20 Mhz switch on my old analog scope

Discussion in 'General Electronics Chat' started by Sonos, Jan 20, 2005.

  1. Sonos

    Thread Starter New Member

    Aug 23, 2004

    I have an old Tektronic CRT scope (it's huge!) military surplus. Works great for my needs.

    It has a switch on it:

    FULL <> 20 Mhz

    What does this do? I know the noise from this op amp using a 1M 1% resistor as a neg feedback is a lot less when the 20 Mhz is selected.

    How can I make a circuit to do the same thing so I get a cleaner signal before I pump it into an IC instrument amplifier?

    Thanks to any and all replies!
  2. Brandon

    Senior Member

    Dec 14, 2004
    The 20Mhz switch is to do a low pass filter on your signal that is it sampling. It basically cleans up a bunch of noise and gives you a better looking signal on the scope.

    I wouldn't worry about the noise to an amplifier, unless you using medical grade ICs.

    Any standard amp you use that isn't specifcally designed to be wideband, will have a cut off frequency usualling in the Khz range. 20Khz for audio, 60Khz in UltraSonic. Opamps are usually in the 20KHz range, but a few can be a little higher. By the time you reach 20 Mhz, thats an additional 3+ Decades and you'd probably have on the sginal, at about -60dB at worst, probably even lower than this. -60dB would make the signal 0.1% or 1/1000 of its original.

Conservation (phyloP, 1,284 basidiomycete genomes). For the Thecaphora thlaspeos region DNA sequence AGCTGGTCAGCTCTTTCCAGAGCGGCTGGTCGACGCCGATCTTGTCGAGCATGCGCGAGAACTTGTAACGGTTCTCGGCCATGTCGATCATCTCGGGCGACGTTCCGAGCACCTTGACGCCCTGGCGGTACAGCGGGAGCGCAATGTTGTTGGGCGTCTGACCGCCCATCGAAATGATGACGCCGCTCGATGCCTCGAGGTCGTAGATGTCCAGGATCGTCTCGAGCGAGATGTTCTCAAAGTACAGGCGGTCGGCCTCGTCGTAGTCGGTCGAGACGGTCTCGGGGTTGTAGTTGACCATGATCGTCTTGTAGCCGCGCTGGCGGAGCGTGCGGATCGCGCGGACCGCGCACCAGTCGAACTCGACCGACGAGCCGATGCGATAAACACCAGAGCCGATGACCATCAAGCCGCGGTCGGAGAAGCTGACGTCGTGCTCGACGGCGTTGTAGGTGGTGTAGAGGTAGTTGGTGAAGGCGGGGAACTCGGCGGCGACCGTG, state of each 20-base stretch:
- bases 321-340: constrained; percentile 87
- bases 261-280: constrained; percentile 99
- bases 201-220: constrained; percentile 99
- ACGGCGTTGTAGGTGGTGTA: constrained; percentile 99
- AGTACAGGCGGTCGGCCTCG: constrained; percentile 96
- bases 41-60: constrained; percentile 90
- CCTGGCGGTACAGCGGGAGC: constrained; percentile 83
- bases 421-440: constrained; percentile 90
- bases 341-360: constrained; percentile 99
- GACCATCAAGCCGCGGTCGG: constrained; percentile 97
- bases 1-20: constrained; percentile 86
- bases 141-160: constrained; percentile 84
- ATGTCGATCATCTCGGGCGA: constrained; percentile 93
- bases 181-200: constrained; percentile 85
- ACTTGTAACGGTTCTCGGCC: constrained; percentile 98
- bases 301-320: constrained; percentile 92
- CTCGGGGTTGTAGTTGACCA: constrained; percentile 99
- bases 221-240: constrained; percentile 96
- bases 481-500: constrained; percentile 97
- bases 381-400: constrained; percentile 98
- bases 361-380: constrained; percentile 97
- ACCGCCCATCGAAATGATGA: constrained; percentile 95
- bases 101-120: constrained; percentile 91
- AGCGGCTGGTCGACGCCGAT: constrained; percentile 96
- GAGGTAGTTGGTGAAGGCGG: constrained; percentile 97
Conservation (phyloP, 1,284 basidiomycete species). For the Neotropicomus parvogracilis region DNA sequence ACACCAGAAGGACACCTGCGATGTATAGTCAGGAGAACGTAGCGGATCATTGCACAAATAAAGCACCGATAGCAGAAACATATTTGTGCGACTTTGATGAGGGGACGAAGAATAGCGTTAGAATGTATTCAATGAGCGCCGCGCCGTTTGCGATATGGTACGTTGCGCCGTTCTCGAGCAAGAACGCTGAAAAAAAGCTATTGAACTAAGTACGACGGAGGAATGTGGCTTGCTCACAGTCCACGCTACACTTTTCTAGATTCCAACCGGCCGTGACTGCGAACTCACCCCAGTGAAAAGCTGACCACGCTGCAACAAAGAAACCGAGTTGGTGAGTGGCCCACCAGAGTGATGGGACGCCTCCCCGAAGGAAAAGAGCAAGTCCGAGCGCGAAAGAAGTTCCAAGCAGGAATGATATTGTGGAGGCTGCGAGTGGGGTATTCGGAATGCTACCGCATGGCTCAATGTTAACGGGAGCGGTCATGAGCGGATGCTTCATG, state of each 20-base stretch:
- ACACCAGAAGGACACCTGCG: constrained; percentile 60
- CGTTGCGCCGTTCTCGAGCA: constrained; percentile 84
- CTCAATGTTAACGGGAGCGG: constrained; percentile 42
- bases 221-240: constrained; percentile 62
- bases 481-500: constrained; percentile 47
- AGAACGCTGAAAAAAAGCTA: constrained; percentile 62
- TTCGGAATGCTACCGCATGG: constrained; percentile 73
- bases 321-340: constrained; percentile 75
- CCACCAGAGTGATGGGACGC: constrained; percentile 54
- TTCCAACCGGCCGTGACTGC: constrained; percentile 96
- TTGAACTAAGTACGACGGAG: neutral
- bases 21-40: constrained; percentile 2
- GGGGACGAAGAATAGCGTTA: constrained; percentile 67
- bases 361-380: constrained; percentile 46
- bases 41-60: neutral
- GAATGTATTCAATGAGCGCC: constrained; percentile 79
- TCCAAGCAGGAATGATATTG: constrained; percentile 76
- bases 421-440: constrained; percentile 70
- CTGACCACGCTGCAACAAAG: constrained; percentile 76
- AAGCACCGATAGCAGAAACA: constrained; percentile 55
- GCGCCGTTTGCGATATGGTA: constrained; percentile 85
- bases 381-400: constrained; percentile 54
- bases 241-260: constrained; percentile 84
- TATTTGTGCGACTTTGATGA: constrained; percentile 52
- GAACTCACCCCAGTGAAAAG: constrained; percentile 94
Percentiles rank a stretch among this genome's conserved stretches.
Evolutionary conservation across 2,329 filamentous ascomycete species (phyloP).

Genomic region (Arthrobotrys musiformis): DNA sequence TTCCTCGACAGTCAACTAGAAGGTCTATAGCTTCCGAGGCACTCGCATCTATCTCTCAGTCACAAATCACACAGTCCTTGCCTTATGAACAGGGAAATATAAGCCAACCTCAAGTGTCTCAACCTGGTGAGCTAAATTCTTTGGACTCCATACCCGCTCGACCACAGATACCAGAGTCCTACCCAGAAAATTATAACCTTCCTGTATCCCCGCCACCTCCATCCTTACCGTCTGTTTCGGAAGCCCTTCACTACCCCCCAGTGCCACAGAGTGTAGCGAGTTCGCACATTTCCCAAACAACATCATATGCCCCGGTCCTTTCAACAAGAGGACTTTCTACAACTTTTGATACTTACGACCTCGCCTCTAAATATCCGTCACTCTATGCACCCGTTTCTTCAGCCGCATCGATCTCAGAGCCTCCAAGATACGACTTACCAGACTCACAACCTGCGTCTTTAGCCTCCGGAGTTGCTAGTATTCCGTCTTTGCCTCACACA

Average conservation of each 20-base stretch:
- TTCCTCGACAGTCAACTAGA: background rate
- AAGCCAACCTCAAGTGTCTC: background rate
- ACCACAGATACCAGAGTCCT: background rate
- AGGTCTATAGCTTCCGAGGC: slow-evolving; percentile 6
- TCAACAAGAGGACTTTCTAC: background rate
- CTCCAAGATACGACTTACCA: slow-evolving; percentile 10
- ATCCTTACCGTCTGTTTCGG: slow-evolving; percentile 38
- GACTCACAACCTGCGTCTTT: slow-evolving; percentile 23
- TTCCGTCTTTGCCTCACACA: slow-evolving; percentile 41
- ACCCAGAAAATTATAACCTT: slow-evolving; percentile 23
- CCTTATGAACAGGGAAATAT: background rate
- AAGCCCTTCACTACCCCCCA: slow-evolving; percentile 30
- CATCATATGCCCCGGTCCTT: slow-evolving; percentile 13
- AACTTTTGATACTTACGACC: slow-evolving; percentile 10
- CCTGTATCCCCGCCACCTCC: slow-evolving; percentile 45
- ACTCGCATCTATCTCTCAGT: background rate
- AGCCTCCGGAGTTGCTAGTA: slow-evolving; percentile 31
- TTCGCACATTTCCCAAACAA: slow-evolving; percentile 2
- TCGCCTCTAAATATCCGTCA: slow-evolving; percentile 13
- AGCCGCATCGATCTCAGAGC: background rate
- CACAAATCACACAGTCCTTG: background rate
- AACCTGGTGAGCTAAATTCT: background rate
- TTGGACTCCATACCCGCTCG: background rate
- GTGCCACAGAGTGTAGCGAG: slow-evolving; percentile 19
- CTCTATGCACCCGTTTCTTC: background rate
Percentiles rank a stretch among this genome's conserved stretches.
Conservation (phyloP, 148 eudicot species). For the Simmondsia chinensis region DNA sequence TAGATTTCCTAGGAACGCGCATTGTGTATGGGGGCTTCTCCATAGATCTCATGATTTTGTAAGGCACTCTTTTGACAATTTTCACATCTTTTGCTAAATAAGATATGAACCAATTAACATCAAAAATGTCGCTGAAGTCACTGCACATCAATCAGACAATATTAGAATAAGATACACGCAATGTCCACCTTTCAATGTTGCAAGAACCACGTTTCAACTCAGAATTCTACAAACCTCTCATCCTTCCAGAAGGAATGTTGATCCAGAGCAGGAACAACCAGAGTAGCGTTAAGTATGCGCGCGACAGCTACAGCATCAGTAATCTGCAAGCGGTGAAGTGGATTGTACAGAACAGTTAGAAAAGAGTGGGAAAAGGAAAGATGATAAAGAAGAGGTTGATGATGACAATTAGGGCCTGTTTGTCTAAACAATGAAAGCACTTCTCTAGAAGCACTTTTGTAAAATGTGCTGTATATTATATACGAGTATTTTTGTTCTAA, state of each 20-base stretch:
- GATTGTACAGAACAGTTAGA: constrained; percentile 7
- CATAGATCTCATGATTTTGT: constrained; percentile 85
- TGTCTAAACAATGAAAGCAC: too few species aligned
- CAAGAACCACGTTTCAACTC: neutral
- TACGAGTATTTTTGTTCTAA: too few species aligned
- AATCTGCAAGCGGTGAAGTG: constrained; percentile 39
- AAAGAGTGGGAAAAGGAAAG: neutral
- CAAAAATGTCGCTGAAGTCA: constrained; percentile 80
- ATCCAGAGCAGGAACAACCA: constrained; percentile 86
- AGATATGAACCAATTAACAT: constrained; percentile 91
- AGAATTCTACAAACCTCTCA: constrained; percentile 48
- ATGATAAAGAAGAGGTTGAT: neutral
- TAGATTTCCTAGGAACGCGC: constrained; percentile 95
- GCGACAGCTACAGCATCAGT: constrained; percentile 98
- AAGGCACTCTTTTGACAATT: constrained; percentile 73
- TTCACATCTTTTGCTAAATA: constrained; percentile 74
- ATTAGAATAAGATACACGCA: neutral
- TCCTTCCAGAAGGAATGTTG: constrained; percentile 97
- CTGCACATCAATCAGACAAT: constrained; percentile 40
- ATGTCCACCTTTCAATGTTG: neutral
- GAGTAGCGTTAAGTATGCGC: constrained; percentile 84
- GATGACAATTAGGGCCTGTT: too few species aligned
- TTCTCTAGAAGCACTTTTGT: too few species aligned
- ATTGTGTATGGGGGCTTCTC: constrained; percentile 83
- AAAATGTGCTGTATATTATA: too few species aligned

Scopes are built with much better equipment than normally anything we would work on as a hobby project. If you're really worried about noise, a tiny caps between your signals and ground at various points in your circuit will limit noise. Use a size of 1nF.

    But I really do not think you have anything to worry about , especially since you're using an op amp.
  3. beenthere

    Retired Moderator

    Apr 20, 2004

    Technically, the switch is a bandwith limiter, and is in the vertical amp's feedback path to limit high frequency response of the o'scope.

    What is the model number?